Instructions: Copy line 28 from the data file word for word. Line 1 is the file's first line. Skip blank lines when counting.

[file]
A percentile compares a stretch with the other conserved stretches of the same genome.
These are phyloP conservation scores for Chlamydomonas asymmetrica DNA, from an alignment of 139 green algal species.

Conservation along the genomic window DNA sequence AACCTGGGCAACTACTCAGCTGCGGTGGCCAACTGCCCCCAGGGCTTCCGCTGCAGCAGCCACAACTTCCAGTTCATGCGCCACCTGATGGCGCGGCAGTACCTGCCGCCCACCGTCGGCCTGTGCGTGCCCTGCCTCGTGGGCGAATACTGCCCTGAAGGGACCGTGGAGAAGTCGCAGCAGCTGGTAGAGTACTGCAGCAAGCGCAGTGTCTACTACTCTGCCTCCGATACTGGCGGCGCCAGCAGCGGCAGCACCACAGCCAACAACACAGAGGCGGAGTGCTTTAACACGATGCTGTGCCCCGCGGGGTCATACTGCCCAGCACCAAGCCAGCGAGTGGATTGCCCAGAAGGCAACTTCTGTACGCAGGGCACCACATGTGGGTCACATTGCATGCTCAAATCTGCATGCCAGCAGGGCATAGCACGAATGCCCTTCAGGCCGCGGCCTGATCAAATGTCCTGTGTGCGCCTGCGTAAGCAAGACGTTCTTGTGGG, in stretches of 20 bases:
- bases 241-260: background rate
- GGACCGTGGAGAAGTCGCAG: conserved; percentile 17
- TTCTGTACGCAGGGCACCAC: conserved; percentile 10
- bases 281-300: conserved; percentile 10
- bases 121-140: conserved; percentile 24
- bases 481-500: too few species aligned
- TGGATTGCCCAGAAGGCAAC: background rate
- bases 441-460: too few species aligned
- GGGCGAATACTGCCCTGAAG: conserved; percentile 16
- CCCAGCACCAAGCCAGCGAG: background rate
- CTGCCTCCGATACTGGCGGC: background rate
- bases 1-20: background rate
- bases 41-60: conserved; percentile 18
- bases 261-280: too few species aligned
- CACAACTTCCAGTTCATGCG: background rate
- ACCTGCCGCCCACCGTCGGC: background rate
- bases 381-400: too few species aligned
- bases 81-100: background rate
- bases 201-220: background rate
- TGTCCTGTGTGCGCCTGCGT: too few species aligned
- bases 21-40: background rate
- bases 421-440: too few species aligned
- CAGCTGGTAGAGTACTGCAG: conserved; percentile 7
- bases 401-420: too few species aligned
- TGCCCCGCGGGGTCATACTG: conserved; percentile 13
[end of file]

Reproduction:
- TGCCCCGCGGGGTCATACTG: conserved; percentile 13